This excellent Dickensian classic promotes the fear that the author had of the impact of embracing industrialisation in society and how this would, in turn, inhibit humanity and turn them into machines, stunting their emotional and intellectual development. Note how in the novel, both Gradgrind and Bounderby follow this approach, though in different environments. Gradgrind brings up his children and his students to focus on "Facts" alone, eschewing any form of fancy or the emotions. Bounderby treats his workers, referred to with the dehumanising title of "Hands," in a similar way, as his workers are objects whom he exploits to better himself.
Notice the link that Dickens draws between Gradgrind's children and Bounderby and Coketown society in terms of their philosphical approach to life in Chapter Five:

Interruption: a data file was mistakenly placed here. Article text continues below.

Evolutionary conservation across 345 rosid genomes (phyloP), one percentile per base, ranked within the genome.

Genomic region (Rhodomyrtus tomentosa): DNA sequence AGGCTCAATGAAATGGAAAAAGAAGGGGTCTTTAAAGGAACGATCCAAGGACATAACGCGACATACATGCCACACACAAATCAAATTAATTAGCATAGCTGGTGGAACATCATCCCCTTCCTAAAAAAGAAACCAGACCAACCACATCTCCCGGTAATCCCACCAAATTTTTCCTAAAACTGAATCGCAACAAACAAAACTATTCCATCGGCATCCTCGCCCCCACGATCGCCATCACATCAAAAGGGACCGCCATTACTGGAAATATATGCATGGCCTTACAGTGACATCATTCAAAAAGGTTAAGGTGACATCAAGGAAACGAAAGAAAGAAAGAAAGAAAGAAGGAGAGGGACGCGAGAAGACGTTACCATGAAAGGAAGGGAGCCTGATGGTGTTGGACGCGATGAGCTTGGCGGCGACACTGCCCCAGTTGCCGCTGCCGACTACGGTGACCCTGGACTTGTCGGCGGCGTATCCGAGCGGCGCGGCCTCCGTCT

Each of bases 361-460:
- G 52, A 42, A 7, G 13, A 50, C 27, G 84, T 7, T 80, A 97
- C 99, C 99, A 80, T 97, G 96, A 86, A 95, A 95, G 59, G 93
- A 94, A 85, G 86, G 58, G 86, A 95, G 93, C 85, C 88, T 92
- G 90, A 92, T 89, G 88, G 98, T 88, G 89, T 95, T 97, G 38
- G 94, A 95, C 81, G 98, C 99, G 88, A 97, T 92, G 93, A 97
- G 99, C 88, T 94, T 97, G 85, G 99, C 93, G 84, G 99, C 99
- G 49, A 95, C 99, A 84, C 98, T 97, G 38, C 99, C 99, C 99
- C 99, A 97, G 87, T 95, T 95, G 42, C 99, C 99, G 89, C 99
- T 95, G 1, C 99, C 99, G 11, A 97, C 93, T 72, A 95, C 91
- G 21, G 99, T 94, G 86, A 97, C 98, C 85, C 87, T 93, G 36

Fact, fact, fact, everywhere in the material aspect of the town; fact, fact, fact, everywhere in the immaterial. The M'Choakumchild school was all fact, and the school of design was all fact, and the relations between master and man were all fact, and everything was fact between the lying-in-hospital and the cemetry, and what you couldn't state in figures, or show to be purchaseable in the cheapest market and saleable in the dearest, was not, and never should be, world without end, Amen.
Note the repetition of the word "fact" and the way that there is no room for emotion, for fancy, or for anything that cannot be purchased or sold or quantified. Dickens thus presents us with a view of life that removes emotion and the imagination, and which makes humanity suffer as a result.